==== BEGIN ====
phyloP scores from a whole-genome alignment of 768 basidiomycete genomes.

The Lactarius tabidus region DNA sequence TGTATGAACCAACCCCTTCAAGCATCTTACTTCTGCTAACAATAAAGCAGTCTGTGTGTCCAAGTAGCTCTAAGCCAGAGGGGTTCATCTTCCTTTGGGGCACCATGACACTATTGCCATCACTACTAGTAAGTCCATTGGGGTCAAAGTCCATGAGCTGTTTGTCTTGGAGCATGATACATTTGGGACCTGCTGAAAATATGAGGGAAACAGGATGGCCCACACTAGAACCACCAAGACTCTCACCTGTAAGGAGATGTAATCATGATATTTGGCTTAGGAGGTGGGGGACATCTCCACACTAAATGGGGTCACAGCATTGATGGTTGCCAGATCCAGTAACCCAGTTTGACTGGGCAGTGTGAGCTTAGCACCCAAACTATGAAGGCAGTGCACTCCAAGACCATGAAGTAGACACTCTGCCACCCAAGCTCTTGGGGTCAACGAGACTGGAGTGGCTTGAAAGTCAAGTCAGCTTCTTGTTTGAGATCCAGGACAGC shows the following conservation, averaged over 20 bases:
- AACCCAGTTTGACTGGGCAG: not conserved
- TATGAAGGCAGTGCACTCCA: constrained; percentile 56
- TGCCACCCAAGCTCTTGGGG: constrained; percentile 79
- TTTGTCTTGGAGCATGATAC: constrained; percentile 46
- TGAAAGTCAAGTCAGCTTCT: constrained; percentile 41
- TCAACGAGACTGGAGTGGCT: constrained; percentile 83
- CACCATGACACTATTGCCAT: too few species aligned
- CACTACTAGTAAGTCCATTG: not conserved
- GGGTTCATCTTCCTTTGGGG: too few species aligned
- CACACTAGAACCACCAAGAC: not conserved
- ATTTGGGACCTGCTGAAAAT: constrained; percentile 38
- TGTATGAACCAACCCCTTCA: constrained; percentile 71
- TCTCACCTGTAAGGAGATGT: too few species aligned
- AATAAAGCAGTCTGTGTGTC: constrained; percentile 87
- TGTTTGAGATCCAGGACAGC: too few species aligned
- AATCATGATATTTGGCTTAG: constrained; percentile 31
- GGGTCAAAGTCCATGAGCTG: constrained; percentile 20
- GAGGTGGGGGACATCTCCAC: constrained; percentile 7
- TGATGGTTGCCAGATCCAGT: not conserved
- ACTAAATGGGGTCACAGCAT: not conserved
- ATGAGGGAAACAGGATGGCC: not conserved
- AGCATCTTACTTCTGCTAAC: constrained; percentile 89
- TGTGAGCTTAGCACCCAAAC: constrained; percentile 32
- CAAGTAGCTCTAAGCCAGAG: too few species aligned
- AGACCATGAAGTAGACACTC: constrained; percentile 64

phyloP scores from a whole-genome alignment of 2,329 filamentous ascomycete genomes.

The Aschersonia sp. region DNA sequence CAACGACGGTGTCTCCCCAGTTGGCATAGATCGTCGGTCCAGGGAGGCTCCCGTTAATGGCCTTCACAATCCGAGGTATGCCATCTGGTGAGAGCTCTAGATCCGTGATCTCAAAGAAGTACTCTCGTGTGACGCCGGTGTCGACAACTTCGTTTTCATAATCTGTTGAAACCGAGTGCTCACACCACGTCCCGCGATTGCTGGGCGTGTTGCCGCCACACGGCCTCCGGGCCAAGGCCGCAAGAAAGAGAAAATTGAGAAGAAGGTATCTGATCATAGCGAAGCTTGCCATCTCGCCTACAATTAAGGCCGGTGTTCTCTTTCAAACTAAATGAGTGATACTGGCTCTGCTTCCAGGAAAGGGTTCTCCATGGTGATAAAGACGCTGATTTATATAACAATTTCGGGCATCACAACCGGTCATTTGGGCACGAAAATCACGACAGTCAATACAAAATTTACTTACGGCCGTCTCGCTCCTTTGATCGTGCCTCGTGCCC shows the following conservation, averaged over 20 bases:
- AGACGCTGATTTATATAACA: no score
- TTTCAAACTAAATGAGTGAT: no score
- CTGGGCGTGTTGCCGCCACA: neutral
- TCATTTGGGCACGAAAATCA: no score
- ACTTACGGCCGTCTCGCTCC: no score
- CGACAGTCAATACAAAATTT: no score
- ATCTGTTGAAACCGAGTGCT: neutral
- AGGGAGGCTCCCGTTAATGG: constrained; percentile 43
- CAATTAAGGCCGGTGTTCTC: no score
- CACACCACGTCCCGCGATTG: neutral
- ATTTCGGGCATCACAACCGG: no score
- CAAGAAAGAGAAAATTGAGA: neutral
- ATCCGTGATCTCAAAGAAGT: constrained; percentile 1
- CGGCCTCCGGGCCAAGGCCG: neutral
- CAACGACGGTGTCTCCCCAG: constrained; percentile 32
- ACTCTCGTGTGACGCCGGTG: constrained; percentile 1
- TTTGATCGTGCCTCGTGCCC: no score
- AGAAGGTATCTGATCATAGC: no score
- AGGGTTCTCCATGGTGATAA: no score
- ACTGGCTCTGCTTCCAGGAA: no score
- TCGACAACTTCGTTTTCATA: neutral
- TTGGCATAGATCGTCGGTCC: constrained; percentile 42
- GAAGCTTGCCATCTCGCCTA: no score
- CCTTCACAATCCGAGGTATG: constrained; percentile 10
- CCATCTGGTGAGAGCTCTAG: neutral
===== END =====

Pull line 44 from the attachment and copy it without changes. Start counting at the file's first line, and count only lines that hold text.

- CAACGACGGTGTCTCCCCAG: constrained; percentile 32